Hesitancy in uptake of opportunities for open science
The open science movement aims to make research processes, data, and dissemination accessible and transparent. This increases the efficiency and effectiveness of scientific research in improving human health outcomes and encourages public trust in science. In this spirit and in line with international standards, trial registries have the capacity for trialists to report results and trial protocols,20 the latter being critical for interpreting results. In contrast to other registries operating in similar regulatory frameworks, such as the ISRCTN registry in the UK,21 uptake was low for the ANZCTR (ie, reporting results: ANZCTR, < 13% of registered trials v ISRCTN, 54%; reporting protocols: ANZCTR, < 8% v ISRCTN, 22%). Prospective trial registration is another important cornerstone of the open science movement which the ANZCTR is promoting and facilitating, with in‐depth analyses published elsewhere.22,23
Another aspect of the open science movement is data sharing. This has many advantages — new research questions can be answered without new recruitment, and more nuanced data can be accessed to inform clinical practice guidelines. Since October 2018, the International Committee of Medical Journal Editors and the World Health Organization (WHO) have required trialists to state whether they plan to share de‐identified data at the time of registration.20,24 Since then, only 485 (23%) of 2143 Australian trials have indicated the intention to share data. Internationally, rates are similar, with 23% of trials on the WHO trials platform intending to share data.25 Detailed analyses of barriers and pathways for data sharing are published elsewhere.26 Building the right infrastructure and regulatory frameworks to facilitate data on‐use is important. The Health Studies National Data Asset program27 coordinated by the Australian Research Data Commons has delivered such infrastructure by building a network of Australian researchers with the skills and processes to share data. This model can be adapted by other countries to develop initiatives for better international data sharing and collaboration. Putting in place measures to increase the uptake of open science, including protocol publication, results reporting and data sharing, is critical to maximise knowledge gain from trials and ensure health care decisions are based on a complete and high quality evidence base.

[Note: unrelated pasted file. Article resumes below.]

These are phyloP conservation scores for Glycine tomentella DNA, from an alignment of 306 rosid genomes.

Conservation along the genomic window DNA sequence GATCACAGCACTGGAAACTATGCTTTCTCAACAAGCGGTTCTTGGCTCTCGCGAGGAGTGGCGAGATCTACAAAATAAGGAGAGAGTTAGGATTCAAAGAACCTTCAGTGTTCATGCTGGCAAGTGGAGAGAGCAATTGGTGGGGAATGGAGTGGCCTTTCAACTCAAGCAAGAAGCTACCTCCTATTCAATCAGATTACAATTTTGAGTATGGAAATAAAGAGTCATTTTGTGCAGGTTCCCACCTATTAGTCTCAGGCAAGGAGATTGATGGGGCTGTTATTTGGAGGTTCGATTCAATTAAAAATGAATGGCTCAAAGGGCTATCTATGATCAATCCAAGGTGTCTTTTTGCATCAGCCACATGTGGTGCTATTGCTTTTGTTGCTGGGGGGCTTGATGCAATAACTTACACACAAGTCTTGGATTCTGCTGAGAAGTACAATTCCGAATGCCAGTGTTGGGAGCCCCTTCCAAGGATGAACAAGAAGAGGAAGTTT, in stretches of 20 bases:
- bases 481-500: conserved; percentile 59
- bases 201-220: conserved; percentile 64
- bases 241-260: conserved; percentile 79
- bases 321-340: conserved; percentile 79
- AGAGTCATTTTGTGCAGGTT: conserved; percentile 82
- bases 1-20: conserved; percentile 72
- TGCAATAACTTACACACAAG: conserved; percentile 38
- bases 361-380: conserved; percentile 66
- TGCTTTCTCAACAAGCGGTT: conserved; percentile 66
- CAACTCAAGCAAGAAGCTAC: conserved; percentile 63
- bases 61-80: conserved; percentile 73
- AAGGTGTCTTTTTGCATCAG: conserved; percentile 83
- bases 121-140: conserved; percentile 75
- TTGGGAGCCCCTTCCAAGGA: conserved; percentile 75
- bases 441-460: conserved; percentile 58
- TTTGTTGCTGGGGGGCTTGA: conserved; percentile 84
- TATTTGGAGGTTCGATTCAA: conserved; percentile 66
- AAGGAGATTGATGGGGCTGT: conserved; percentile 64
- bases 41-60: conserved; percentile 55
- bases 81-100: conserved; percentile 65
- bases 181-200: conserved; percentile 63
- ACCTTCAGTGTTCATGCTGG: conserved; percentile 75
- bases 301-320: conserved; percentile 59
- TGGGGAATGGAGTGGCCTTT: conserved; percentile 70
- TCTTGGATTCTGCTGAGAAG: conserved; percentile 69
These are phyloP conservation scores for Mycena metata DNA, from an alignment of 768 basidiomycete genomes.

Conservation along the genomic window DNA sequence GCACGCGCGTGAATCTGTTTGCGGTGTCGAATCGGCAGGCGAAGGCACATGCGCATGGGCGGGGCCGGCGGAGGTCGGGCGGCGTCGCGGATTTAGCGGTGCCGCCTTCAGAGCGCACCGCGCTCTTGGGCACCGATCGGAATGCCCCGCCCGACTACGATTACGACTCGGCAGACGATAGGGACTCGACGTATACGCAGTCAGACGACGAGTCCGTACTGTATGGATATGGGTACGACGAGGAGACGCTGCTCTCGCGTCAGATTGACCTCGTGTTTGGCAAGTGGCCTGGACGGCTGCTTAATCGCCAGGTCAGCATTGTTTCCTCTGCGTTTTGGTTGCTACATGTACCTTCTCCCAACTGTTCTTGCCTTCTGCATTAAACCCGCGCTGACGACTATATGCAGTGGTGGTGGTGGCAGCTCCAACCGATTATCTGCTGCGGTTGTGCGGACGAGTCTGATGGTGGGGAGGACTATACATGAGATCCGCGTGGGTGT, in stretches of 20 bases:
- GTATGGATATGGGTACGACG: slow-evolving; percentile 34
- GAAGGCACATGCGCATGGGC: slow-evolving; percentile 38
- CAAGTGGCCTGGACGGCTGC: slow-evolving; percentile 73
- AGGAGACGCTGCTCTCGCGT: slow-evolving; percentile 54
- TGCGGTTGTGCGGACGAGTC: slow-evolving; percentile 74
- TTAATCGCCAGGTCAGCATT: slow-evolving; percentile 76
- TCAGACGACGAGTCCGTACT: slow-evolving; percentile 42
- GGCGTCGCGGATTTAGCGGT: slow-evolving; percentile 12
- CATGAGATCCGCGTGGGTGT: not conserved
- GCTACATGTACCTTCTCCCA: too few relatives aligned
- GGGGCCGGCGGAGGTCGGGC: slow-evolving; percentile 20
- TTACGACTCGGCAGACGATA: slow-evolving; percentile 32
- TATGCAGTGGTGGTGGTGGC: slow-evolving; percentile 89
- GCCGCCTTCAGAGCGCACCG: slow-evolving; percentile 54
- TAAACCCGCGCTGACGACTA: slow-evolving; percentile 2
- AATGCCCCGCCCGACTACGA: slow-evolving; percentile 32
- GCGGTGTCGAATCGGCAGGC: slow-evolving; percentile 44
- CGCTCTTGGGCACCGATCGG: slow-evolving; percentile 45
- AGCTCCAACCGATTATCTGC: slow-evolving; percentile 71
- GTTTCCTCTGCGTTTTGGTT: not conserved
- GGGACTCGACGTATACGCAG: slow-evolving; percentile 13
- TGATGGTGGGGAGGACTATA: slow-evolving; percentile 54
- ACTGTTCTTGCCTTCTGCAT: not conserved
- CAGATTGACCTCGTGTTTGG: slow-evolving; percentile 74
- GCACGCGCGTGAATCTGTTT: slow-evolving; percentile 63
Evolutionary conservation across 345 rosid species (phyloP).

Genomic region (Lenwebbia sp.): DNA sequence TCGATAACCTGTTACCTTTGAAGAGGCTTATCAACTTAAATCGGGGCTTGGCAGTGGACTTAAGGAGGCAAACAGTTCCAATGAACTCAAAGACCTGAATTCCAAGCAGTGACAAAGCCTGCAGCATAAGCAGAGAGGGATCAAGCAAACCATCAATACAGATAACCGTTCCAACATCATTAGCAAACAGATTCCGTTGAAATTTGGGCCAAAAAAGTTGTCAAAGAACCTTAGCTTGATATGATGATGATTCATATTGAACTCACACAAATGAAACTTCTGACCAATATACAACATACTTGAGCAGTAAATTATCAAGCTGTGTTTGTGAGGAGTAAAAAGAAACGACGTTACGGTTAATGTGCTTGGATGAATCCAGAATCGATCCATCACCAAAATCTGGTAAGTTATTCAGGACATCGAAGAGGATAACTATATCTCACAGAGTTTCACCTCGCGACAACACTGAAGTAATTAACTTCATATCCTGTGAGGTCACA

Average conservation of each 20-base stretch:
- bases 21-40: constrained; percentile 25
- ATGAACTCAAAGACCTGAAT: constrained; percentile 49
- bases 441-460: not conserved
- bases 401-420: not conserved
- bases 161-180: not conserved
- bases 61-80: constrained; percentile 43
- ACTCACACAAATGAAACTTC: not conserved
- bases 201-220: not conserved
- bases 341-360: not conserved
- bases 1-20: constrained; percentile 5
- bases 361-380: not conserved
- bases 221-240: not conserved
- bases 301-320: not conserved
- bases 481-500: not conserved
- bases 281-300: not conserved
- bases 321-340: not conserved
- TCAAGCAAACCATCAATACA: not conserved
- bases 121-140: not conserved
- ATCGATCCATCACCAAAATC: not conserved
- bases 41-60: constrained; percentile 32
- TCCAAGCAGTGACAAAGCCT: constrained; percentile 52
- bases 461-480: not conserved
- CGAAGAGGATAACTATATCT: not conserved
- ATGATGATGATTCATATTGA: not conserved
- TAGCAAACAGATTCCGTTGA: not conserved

This snapshot on the trials landscape in Australia shows a healthy trial activity compared with other countries. There is diversity in health topics and trial phases being investigated, enabled by a range of funding sources. We have highlighted areas requiring further investigation, including the impact of the COVID‐19 pandemic on trials, and trials becoming smaller over time. Areas in need of improvement include reporting on the inclusion of priority groups, and increasing results reporting and data sharing via trial registries. Trial registries are a unique resource that can inform future research prioritisation, facilitate open science, and help increase awareness of trials for Australian health care workers, researchers, and the public. The full report is available online.2
Box 2 – Registered study activity per capita for Australia and selected countries, 2006–2019*
Box 3 – Changes in sample size (median and interquartile range), 2006–2020*
* Sample size refers to the actual sample size (if reported); otherwise, anticipated sample size.
Provenance: Not commissioned; externally peer reviewed.